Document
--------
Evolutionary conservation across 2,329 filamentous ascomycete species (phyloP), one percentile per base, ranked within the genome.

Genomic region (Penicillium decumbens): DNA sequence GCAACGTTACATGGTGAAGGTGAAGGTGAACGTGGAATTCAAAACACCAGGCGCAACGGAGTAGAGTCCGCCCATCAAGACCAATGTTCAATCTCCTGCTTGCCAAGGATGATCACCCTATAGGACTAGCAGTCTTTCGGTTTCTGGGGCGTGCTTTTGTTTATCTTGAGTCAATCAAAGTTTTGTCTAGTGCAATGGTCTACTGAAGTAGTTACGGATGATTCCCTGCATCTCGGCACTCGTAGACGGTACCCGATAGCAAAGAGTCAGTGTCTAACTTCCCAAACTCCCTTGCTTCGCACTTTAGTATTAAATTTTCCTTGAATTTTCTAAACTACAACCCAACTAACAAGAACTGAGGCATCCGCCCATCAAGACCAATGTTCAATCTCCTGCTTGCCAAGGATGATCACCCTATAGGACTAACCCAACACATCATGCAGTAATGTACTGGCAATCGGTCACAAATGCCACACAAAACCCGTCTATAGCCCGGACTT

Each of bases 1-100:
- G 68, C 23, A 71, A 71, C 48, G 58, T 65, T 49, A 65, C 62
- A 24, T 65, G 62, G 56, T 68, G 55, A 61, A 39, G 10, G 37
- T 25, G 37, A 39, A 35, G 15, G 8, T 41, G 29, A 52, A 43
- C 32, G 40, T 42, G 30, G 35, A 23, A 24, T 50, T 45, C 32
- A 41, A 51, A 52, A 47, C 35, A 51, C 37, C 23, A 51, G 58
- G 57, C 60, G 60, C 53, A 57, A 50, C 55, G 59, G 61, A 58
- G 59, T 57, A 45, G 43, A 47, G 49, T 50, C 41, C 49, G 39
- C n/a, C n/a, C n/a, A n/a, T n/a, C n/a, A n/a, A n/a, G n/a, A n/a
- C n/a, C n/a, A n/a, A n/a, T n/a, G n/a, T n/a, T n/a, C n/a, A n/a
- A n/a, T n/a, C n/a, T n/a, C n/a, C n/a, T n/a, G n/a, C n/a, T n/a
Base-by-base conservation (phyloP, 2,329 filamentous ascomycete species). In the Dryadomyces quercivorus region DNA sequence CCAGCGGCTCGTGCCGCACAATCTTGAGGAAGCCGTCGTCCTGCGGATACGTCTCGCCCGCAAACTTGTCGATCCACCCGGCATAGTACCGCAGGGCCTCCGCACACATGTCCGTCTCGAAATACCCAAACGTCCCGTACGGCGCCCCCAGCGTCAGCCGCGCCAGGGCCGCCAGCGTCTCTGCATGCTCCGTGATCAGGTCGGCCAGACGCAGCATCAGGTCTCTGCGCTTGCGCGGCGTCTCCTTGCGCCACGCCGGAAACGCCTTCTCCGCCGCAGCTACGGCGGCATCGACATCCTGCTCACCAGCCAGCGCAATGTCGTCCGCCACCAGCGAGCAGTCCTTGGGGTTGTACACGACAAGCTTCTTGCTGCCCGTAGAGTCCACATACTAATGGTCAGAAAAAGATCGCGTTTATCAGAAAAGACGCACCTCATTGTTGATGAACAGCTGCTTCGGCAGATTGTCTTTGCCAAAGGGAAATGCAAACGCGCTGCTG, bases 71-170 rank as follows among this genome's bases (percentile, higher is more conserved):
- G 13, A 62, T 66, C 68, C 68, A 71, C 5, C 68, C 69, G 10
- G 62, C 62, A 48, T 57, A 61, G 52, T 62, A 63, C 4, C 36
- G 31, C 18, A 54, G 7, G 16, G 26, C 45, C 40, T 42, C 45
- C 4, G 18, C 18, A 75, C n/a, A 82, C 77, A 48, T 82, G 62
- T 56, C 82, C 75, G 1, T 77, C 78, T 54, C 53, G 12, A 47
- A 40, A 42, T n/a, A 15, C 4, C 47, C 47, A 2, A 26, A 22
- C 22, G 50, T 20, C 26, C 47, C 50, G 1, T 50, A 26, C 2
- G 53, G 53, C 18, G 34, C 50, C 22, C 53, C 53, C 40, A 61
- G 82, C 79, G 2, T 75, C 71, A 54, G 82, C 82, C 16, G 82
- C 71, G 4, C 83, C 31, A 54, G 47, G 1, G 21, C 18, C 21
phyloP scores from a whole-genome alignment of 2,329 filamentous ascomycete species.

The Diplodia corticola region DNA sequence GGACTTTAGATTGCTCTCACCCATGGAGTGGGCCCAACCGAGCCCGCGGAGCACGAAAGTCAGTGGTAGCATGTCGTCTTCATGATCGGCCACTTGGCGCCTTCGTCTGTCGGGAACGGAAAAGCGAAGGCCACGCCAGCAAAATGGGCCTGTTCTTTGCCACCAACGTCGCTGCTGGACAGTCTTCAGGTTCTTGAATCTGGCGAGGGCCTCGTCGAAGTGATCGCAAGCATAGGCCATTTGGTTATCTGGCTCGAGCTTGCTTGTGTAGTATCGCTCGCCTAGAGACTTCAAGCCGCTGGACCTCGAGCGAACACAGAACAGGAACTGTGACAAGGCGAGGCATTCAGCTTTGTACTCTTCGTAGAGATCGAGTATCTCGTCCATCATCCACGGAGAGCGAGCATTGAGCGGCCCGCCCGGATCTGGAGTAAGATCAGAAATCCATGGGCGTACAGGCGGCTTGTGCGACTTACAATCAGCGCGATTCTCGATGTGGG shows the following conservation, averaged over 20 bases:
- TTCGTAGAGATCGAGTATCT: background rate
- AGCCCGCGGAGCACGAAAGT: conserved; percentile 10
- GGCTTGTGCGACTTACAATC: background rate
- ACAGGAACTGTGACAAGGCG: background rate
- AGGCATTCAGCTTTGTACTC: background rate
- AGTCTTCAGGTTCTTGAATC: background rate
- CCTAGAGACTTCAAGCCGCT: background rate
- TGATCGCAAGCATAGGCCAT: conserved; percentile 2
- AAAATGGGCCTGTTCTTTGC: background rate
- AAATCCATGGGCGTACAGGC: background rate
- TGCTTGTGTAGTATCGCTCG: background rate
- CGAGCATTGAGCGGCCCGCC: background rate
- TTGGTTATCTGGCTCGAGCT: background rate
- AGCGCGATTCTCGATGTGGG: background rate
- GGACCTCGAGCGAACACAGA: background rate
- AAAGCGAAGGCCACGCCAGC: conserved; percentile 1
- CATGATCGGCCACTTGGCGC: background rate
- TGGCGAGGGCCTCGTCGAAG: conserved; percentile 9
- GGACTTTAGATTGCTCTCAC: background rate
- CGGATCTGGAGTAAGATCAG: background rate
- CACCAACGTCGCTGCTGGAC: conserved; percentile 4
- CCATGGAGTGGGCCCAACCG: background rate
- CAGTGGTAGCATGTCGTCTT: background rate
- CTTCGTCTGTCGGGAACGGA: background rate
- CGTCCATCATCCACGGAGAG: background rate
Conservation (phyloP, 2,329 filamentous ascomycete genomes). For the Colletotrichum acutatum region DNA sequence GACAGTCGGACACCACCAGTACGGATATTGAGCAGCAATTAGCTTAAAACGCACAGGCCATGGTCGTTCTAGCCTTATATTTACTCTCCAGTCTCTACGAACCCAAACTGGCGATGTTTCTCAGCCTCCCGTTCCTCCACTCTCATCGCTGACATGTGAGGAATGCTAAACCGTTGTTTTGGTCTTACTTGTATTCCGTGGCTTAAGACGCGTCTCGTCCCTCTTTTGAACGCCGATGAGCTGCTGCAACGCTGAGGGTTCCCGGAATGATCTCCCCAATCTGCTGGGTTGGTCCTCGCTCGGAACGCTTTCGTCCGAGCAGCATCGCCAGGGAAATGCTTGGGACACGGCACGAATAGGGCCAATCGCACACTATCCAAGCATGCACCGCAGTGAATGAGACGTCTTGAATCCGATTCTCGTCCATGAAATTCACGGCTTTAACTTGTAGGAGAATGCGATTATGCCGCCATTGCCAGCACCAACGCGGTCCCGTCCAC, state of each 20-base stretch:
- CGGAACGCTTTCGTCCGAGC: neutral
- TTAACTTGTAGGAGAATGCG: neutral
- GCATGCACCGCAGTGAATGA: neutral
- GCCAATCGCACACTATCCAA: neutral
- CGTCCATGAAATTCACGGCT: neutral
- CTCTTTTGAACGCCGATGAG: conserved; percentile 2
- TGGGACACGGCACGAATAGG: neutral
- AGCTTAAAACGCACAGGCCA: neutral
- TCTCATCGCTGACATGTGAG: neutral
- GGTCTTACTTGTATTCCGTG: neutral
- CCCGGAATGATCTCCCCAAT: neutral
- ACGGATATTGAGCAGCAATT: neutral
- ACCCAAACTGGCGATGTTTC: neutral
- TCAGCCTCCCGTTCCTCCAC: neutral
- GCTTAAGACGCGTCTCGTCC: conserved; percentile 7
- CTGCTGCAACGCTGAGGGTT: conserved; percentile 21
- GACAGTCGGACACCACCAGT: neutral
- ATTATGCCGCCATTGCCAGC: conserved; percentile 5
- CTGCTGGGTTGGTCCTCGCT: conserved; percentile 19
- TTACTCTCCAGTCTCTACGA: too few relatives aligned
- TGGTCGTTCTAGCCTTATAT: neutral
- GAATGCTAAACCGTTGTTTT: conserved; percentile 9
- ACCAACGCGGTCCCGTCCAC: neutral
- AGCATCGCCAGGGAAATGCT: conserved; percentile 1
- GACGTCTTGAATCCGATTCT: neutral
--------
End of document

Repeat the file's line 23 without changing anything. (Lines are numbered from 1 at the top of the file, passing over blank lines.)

- G 82, C 79, G 2, T 75, C 71, A 54, G 82, C 82, C 16, G 82